EU external funds – joint debate
The President of the European Investment Bank (EIB), Werner Hoyer, took part in a joint debate on EU external action funds and the EU guarantee to the EIB to cover the risks of funding projects in countries outside the EU, concerning a reform aimed at combatting the root causes of illegal migration to Europe. Parliament’s Committee on Budgets is keen to promote good financial management of the Guarantee Fund for external actions, and has highlighted the need for transparency, and a strong focus on development and the consequences of climate change. Members approved the first-reading agreements reached with the Council.
Composition of the European Parliament
Parliament voted on the Constitutional Affairs (AFCO) Committee proposal on the composition of the European Parliament to adjust the current distribution of seats after Brexit. Members adopted amendments rejecting all reference to transnational lists, which could have opened the possibility of creating a European constituency with Members elected from transnational lists. A large majority supported the AFCO proposal for the 2019-2024 legislature which would see a reduction in the size of the Parliament with no loss of seats for any country, and supporting the reallocation of 27 seats – ensuring degressive proportionality is respected – of the 73 that will become vacant once the United Kingdom withdraws from the EU. The proposed distribution now has to be agreed by the European Council, and then Parliament must give its consent for its final adoption.
An oral question requested clarity on the timescale for Council’s adoption of Parliament’s long-proposed reforms that would strengthen the European dimension of the elections and bring greater electoral equality for the citizens of the Union. The President in Office of the Council stressed Member States’ agreement with the general aim of the proposal, but underlined their view that ‘harmonisation should only be pursued in case of strict necessity and after a rigorous examination of the added value it will bring’.
European Central Bank Annual Report for 2016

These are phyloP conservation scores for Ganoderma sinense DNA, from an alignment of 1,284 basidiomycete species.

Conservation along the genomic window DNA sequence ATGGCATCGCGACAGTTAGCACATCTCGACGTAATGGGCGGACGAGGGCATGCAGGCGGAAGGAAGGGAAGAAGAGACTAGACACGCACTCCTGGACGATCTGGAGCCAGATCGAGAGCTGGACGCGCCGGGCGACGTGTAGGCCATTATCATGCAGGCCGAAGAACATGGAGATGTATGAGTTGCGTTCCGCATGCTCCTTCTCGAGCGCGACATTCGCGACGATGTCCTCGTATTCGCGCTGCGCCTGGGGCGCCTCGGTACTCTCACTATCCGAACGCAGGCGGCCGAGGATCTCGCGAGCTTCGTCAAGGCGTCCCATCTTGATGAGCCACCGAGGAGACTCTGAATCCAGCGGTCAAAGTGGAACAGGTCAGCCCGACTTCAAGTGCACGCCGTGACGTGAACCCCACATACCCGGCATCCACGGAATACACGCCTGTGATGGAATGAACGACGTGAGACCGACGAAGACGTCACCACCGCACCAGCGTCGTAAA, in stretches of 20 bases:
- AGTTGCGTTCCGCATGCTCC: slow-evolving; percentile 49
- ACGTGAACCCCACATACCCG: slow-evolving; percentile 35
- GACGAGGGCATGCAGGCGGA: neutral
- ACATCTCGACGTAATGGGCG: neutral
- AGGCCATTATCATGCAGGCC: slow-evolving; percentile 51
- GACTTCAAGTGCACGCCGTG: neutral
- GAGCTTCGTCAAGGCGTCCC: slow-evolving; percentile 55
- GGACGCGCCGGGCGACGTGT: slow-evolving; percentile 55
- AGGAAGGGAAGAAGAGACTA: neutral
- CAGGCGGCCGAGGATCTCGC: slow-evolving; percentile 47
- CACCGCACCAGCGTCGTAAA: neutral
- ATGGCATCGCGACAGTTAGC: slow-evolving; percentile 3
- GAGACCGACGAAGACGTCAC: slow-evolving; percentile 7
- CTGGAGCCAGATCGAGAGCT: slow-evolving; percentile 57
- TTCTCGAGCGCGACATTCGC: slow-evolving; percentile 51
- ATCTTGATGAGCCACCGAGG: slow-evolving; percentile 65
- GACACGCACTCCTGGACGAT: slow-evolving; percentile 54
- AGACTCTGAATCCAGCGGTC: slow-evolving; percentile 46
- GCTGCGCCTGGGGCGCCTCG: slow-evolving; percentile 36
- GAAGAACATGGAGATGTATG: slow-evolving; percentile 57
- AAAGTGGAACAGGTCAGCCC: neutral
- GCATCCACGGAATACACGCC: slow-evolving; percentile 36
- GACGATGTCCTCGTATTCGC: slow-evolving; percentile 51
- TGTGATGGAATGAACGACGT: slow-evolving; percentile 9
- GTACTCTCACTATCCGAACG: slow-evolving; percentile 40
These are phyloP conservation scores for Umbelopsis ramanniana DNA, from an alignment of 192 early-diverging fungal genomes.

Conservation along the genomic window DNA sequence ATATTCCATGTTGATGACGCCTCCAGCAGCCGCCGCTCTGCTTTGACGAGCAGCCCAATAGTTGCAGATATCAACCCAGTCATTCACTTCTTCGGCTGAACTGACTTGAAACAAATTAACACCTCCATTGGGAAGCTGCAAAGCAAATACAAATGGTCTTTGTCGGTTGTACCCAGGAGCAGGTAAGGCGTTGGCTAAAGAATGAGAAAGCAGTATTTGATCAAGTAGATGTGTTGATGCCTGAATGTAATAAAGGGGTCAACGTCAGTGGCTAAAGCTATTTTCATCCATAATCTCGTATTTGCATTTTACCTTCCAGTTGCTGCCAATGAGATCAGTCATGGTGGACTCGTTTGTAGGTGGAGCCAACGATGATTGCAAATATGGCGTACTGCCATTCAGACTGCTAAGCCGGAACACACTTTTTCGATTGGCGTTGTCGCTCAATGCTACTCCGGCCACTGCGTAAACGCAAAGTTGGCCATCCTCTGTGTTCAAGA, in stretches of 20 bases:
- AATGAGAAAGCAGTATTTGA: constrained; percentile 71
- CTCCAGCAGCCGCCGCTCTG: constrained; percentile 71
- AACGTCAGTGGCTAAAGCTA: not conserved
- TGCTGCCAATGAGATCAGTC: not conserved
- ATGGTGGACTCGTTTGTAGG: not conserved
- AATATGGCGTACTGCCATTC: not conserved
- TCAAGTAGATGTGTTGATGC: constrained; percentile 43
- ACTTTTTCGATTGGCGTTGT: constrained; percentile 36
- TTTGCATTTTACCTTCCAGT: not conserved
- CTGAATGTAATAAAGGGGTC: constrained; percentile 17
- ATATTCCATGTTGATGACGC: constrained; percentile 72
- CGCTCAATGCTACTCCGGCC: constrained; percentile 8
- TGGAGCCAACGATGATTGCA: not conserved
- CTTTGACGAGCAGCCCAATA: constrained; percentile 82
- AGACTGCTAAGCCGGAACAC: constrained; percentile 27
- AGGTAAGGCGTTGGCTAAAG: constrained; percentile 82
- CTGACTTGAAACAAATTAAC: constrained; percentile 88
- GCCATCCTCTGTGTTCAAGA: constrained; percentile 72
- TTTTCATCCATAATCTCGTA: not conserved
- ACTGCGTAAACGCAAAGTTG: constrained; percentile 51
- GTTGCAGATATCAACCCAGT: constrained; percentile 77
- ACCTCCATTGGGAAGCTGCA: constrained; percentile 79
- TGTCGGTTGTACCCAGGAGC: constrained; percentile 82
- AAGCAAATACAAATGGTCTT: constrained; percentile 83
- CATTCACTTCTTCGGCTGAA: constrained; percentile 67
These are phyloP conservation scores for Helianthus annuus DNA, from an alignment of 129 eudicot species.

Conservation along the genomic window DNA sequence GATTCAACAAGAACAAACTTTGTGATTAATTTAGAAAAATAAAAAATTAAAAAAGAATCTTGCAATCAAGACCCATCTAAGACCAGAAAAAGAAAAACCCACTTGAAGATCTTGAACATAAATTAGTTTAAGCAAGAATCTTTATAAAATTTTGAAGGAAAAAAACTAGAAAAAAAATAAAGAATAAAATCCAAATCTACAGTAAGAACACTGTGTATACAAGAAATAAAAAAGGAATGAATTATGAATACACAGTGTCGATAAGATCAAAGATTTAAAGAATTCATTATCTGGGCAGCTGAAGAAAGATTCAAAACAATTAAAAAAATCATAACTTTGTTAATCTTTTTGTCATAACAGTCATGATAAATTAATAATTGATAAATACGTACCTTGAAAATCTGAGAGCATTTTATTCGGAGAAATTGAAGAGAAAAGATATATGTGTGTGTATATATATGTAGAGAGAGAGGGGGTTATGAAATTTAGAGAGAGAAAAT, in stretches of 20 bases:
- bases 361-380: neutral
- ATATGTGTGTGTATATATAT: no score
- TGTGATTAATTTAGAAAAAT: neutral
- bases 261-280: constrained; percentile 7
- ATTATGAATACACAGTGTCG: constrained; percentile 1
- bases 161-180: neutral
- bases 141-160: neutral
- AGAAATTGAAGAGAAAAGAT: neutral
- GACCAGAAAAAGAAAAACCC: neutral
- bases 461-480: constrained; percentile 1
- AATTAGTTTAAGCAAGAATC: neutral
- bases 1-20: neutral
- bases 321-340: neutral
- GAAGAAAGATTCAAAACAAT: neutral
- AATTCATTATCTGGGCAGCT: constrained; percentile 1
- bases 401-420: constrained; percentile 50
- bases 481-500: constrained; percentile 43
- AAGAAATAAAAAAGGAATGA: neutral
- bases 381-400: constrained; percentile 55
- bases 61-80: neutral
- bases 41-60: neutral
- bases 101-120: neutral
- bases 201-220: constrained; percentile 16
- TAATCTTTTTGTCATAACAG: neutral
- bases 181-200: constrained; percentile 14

The Parliament’s Economic and Monetary Affairs Committee report on the ECB’s 2016 annual report notes that inflation in the euro area remains stubbornly below target, despite the ECB’s accommodative monetary policy, and that economic growth and unemployment rates are also uneven. Discussed in the presence of Mario Draghi, President of the Bank, the adopted report calls for action on the plans for the capital markets union and the banking union. However, the report also underlines the importance that the ECB’s next report take account of the risk of possible redistribution of assets to stronger economic actors, to the detriment of individuals and their personal savings, pensions and insurance.
Opening of trilogue negotiations
The decision of the Environment, Public Health & Food Safety (ENVI) committee to enter into trilogue negotiations on the monitoring and reporting of CO2 emissions from, and fuel consumption of, new heavy-duty vehicles, as well as the Civil Liberties, Justice & Home Affairs (LIBE) committee on a centralised system for the identification of Member States holding conviction information on third country nationals and stateless persons (TCN) to supplement and support the European criminal records information system (ECRIS-TCN) were approved, following a vote in plenary. Economic & Monetary Affairs (ECON) and ENVI committee announcements on negotiating mandates on four further proposals were confirmed unopposed.
This ‘at a glance’ note is intended to review some of the highlights of the plenary part-session, and notably to follow up on key dossiers identified by EPRS. It does not aim to be exhaustive. For more detailed information on specific files, please see other EPRS products, notably our ‘EU legislation in progress’ briefings, and the plenary minutes.
Read this at a glance note on ‘Plenary round-up – Strasbourg, February I 2018‘ in PDF on the Think tank pages of the European Parliament.